Invisible no more: Widower encouraged after testifying on medical malpractice bill
By Karen Florin
Publication: The Day
Sylvester Traylor, who has been waging a legal battle with limited resources since his wife committed suicide seven years ago, said he no longer feels like “the invisible plaintiff.”
That’s because he has now testified before a legislative committee that is considering a bill to make it easier for people like him to file medical malpractice lawsuits.
Traylor, 49, of New London, sued his wife’s psychiatrist, Dr. Bassam Awwa, after Roberta Mae Traylor committed suicide on March 1, 2004. Traylor claims his wife had suicidal thoughts after taking antidepressants, and that Awwa ignored nine of his phone calls seeking help.
Mrs. Traylor, a manager at the former Filene’s department store, backed her car into the garage at the couple’s home on Vauxhall Street Extension and let the engine run, according to Traylor. The state Office of the Chief Medical Examiner ruled that she committed suicide via carbon monoxide poisoning. She was 46.
“I loved her in life,” Traylor said during an interview this week. “I tried to get her help. Now I’m fighting for her in death.”
Awwa’s practice, Connecticut Behavioral Health Associates, has offices in
New London, Norwich and Stonington. He is affiliated with the Lawrence & Memorial and William W. Backus hospitals. He has been licensed since 1983 and is in good standing, according to the state Department of Public Health.
“There is absolutely no merit to any of the allegations he (Traylor) has raised,” said Awwa’s attorney, Donald E. Leone Jr. of Norwich.
Since he brought the lawsuit in 2006, Traylor has had sporadic legal representation, but has been “pro se,” or representing himself, for much of the time. He has worked at Foxwoods Resort Casino and as a photographer, but is currently unemployed and said he has been having health problems. The court file in his case contains hundreds of legal motions, many written by Traylor. The case is before the state Appellate Court.
His initial complaint has spurred others, including charges of misconduct against judges and attorneys. Traylor is well known in New London Superior Court, where he has spent countless hours in the law library, clerk’s office and courtrooms. Still, he said, at times he has felt invisible.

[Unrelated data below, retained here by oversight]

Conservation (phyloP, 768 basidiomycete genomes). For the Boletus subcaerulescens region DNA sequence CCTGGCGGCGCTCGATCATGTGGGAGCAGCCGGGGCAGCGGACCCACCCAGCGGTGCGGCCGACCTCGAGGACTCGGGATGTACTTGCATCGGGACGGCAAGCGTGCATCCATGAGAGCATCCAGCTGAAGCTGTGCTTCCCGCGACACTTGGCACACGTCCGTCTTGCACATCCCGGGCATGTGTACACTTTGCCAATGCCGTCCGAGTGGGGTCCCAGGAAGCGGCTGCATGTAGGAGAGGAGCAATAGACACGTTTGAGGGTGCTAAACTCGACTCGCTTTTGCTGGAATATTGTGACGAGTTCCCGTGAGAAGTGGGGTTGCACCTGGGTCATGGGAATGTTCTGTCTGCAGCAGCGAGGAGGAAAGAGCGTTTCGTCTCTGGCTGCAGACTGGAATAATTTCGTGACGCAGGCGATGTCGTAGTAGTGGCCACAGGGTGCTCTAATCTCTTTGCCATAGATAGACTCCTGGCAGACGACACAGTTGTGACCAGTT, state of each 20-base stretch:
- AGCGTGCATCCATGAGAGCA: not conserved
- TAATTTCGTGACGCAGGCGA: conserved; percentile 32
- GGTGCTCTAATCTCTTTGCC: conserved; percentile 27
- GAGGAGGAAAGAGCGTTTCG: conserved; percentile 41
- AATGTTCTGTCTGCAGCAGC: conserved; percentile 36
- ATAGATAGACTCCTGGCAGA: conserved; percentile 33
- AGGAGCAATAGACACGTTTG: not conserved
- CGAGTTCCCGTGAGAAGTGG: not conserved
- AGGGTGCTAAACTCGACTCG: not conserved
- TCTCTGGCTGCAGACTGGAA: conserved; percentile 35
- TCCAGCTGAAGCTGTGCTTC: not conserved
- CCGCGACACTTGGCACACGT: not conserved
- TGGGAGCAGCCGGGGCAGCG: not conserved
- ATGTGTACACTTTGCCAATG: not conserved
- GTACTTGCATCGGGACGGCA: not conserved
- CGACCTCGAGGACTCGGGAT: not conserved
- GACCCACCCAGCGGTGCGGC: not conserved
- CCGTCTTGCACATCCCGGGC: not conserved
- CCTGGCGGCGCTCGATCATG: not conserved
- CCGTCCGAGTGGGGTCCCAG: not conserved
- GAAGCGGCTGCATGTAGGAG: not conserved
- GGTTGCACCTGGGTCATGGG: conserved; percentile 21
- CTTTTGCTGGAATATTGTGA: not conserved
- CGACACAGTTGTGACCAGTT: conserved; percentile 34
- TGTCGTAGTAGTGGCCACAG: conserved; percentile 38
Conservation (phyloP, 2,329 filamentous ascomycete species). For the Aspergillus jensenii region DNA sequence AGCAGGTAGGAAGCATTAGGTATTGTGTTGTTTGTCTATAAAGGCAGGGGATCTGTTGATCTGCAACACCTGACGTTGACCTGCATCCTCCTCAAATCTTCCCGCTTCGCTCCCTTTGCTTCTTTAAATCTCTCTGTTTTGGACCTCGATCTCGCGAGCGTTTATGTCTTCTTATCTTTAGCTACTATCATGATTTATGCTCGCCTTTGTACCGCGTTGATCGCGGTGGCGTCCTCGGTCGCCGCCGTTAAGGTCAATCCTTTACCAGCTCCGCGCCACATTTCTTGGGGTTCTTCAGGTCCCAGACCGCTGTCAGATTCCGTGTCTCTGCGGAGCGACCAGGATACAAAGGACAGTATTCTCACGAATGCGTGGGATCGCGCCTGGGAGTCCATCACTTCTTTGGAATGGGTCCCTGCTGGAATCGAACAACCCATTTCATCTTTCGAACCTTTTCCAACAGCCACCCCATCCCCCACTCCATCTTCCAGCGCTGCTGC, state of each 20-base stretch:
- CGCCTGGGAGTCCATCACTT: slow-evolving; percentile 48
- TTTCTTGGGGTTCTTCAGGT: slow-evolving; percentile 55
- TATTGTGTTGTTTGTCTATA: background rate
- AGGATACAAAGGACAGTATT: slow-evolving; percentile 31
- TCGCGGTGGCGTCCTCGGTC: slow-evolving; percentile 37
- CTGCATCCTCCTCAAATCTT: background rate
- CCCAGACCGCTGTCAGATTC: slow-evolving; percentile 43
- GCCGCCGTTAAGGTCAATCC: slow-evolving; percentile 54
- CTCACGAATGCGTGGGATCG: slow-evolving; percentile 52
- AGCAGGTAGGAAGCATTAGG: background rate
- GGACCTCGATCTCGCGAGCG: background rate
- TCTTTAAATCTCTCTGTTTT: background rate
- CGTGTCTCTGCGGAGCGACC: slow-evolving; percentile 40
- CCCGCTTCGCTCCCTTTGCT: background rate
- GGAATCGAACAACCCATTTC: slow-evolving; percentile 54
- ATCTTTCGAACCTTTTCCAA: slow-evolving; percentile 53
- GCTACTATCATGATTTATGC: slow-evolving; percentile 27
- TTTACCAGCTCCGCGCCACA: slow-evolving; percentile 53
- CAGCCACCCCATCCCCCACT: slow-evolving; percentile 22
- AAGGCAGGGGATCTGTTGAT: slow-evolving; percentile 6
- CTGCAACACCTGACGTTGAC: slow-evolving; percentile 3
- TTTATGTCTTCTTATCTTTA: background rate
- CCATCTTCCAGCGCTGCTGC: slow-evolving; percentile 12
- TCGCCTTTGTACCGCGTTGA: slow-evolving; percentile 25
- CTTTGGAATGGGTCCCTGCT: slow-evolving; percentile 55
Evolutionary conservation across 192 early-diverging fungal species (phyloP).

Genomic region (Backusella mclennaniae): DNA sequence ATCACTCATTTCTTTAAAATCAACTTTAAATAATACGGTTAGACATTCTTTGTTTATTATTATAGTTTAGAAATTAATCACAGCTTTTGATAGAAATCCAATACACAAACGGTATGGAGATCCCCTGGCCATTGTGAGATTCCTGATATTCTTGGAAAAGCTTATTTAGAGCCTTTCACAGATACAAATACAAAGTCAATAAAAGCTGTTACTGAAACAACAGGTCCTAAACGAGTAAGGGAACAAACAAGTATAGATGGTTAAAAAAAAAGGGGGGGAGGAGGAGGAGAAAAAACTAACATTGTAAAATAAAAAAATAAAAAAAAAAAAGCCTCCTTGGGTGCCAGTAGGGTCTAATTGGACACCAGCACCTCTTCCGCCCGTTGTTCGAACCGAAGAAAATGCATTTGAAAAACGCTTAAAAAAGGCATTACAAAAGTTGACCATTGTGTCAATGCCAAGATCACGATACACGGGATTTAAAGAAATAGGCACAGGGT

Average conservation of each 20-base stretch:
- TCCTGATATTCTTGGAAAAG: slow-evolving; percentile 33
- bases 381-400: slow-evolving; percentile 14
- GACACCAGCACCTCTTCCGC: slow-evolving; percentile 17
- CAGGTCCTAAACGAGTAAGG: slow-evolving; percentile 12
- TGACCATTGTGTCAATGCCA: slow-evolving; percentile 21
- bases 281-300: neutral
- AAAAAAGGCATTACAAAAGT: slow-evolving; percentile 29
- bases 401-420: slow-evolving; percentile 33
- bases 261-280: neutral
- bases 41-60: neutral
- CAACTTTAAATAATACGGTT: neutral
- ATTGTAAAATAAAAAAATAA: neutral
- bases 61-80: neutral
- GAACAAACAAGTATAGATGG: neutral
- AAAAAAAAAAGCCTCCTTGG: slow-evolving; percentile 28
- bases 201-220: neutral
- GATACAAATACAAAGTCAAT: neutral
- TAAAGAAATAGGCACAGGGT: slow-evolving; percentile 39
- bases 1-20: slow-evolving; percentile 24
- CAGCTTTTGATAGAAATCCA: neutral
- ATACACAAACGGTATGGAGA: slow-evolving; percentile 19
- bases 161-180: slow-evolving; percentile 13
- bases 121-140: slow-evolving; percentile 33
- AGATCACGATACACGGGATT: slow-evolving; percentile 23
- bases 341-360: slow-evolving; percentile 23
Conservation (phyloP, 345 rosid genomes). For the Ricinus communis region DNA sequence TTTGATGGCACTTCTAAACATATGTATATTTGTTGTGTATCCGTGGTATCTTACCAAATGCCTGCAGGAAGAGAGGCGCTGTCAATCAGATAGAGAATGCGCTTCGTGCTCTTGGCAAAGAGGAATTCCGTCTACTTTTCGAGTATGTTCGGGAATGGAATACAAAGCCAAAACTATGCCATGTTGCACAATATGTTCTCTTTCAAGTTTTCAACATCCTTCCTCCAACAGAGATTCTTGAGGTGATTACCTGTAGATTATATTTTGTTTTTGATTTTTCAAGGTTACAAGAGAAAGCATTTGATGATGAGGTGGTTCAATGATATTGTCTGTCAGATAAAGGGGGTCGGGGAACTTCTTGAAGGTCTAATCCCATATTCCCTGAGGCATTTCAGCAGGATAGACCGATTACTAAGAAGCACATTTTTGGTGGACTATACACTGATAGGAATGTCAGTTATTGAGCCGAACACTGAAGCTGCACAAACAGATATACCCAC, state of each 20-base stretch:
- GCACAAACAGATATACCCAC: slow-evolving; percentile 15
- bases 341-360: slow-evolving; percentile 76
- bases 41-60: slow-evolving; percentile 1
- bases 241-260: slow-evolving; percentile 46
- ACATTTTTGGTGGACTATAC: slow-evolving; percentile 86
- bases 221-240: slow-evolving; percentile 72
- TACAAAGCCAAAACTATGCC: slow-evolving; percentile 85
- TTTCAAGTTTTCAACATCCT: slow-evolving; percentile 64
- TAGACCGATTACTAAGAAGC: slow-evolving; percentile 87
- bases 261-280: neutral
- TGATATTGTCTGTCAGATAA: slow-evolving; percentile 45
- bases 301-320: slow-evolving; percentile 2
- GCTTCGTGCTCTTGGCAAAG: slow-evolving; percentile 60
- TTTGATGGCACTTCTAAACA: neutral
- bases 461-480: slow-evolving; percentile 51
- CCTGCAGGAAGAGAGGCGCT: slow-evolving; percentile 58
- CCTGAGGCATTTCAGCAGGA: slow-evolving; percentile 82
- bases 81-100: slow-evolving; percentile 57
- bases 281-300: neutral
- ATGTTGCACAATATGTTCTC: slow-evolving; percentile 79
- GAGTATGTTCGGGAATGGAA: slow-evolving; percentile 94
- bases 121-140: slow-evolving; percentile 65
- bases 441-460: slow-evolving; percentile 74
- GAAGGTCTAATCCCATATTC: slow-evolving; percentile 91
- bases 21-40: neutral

That changed last week when he testified before the Judiciary Committee about a law that requires plaintiffs in medical malpractice cases to attach a “certificate of good faith” from a medical expert with similar credentials to their complaints. Traylor obtained the certificate, but said his case was dismissed “on a technicality” because the letter was not attached to his initial complaint. The bill would make it more difficult for judges to dismiss cases so easily.
“In 2005 they revised this law and ever since then these defense lawyers have flooded courts with motions to dismiss, and judges are dismissing legitimate cases,” Traylor said.
Traylor said he testified well beyond his allotted three minutes and that he broke down and cried at one point. While at the Capitol, he said he received support from lawmakers, including state Reps. Betsy Ritter, D-Waterford, and Ernest Hewett, D-New London. He said a lobbyist for the Connecticut Trial Lawyers Association encouraged him, as did many attorneys who represent plaintiffs in medical malpractice suits.
“I was so surprised at how many people knew of my situation,” he said.
Physicians generally charge between $2,000 and $10,000 to review a case and provide a certificate of good faith, which courts require as a way to determine whether a case has merit. Traylor said he received a letter from Dr. Howard Zonana, a Yale University psychiatrist and professor, but that his case was dismissed “on a technicality” because the letter was not properly attached to his original complaint.
Traylor said he sat down with Zonana and six other psychiatrists to review the case before Zonana issued the certificate. The Yale doctor wrote in an Oct. 18, 2006, letter that after reviewing Mrs. Traylor’s treatment records and other information, Awwa’s failure to call Traylor “played a proximate role in the death of the patient as it would have added to concerns re suicidality and prompted more active intervention by the physician.”
The proposed law revises the 2005 statute that was intended to help courts weed out frivolous malpractice cases by requiring those who would bring such lawsuits to get an opinion from a medical expert who works in the same field.
“The original intent of the statute was not such a bad thing,” said Kelly E. Reardon of The Reardon Law Firm. “The idea of trying to prevent frivolous medical malpractice suits from being filed is a legitimate one. But there have been so many issues that have arisen over the past five years as to how to implement it.”
Also, she said, conflicting state Supreme Court decisions have come down since the law was passed, and language that requires plaintiffs to get certificates from a “similar health care provider” is problematic.
Traylor said he is hopeful the legislation passes so that other so-called “pro se litigants” who want to file malpractice lawsuits are not hindered by technicalities.
“All of these people’s rights to file a medical malpractice case are being violated,” he said.